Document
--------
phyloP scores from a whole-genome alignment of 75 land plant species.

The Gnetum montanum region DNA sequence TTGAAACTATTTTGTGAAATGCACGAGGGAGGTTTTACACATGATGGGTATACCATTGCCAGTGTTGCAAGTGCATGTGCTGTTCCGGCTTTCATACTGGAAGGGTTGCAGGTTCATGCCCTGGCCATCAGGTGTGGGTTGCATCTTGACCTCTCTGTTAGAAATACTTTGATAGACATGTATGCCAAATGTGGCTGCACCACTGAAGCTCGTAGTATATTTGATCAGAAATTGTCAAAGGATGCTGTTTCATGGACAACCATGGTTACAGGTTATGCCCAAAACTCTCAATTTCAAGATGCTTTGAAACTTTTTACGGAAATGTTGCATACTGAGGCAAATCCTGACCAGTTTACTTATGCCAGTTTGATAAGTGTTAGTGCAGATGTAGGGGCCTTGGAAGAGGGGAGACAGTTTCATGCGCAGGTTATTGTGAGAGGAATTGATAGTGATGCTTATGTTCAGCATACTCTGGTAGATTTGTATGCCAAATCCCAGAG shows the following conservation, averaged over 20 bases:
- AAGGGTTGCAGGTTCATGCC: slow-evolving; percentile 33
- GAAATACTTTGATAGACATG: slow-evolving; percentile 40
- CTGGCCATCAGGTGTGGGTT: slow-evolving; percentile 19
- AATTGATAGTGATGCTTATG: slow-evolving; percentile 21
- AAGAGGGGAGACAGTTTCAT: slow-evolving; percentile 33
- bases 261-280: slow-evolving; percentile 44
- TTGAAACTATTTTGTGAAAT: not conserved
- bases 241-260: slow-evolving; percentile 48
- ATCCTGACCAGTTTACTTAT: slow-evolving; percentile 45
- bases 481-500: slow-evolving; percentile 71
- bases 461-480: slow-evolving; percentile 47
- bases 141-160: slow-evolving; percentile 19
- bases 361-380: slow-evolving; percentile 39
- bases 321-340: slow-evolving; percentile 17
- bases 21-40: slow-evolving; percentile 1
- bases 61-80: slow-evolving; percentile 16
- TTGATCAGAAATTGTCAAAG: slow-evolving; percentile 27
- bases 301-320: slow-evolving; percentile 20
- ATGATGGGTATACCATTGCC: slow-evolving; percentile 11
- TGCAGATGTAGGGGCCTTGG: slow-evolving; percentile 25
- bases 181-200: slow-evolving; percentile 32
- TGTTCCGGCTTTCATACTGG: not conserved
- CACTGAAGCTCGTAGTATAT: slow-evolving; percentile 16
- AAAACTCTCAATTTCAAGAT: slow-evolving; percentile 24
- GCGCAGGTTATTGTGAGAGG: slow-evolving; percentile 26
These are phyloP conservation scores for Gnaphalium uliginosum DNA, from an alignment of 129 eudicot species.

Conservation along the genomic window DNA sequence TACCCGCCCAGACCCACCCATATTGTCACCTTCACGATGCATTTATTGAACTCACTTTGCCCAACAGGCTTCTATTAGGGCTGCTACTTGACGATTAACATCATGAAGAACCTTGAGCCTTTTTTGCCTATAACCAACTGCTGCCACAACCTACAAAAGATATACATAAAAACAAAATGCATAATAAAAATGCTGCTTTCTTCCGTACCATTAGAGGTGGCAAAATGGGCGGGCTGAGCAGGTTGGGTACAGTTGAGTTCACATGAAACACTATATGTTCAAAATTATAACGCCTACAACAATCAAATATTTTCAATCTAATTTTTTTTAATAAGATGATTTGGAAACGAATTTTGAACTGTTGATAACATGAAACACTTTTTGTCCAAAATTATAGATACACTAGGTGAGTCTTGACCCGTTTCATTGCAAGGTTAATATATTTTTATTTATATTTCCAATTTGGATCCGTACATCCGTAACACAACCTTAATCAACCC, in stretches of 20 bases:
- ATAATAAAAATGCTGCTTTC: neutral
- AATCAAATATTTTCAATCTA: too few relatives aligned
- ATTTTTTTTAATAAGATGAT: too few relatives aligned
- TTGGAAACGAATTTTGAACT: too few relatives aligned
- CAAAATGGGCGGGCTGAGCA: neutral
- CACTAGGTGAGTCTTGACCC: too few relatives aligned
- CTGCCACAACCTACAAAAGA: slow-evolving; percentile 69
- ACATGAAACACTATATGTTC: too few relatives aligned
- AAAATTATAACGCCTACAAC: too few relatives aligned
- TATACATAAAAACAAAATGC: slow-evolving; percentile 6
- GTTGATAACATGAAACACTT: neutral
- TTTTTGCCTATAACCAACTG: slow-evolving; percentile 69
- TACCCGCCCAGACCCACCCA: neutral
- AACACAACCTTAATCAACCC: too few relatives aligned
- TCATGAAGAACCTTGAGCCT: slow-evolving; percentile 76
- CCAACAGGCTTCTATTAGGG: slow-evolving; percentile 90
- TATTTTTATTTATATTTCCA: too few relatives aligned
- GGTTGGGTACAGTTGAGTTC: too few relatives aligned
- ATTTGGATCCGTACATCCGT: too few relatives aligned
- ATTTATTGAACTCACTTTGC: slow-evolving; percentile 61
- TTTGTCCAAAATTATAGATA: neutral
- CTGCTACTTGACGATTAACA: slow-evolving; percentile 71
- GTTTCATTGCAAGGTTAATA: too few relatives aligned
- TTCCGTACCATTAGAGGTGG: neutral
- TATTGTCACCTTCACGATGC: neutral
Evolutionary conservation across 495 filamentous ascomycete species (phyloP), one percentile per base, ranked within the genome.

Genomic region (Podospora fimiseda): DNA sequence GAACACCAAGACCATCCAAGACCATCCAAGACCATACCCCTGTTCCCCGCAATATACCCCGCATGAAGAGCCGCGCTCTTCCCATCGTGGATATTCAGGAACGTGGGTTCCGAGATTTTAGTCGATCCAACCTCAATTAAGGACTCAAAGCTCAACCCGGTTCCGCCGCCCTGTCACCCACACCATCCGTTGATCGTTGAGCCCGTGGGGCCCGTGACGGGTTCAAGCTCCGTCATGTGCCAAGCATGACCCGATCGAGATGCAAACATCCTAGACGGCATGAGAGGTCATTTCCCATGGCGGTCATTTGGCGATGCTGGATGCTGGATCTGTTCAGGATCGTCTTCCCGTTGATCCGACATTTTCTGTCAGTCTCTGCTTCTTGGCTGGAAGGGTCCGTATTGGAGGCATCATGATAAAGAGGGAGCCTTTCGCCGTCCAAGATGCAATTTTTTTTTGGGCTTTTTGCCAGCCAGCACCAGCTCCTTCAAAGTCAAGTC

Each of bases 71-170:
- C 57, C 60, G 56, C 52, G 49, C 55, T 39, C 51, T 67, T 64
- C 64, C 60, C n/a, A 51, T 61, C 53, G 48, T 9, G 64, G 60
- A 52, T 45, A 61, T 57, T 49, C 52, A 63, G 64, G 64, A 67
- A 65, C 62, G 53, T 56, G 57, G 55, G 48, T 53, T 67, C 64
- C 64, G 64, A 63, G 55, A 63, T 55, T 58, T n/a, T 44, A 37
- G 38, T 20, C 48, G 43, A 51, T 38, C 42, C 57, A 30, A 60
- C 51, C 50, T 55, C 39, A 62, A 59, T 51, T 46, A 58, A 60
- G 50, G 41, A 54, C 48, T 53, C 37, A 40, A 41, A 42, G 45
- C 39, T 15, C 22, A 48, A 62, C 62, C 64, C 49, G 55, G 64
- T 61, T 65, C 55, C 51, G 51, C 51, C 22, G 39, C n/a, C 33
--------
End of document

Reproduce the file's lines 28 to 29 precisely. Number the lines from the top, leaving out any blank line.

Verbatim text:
These are phyloP conservation scores for Gnaphalium uliginosum DNA, from an alignment of 129 eudicot species.

Conservation along the genomic window DNA sequence TACCCGCCCAGACCCACCCATATTGTCACCTTCACGATGCATTTATTGAACTCACTTTGCCCAACAGGCTTCTATTAGGGCTGCTACTTGACGATTAACATCATGAAGAACCTTGAGCCTTTTTTGCCTATAACCAACTGCTGCCACAACCTACAAAAGATATACATAAAAACAAAATGCATAATAAAAATGCTGCTTTCTTCCGTACCATTAGAGGTGGCAAAATGGGCGGGCTGAGCAGGTTGGGTACAGTTGAGTTCACATGAAACACTATATGTTCAAAATTATAACGCCTACAACAATCAAATATTTTCAATCTAATTTTTTTTAATAAGATGATTTGGAAACGAATTTTGAACTGTTGATAACATGAAACACTTTTTGTCCAAAATTATAGATACACTAGGTGAGTCTTGACCCGTTTCATTGCAAGGTTAATATATTTTTATTTATATTTCCAATTTGGATCCGTACATCCGTAACACAACCTTAATCAACCC, in stretches of 20 bases: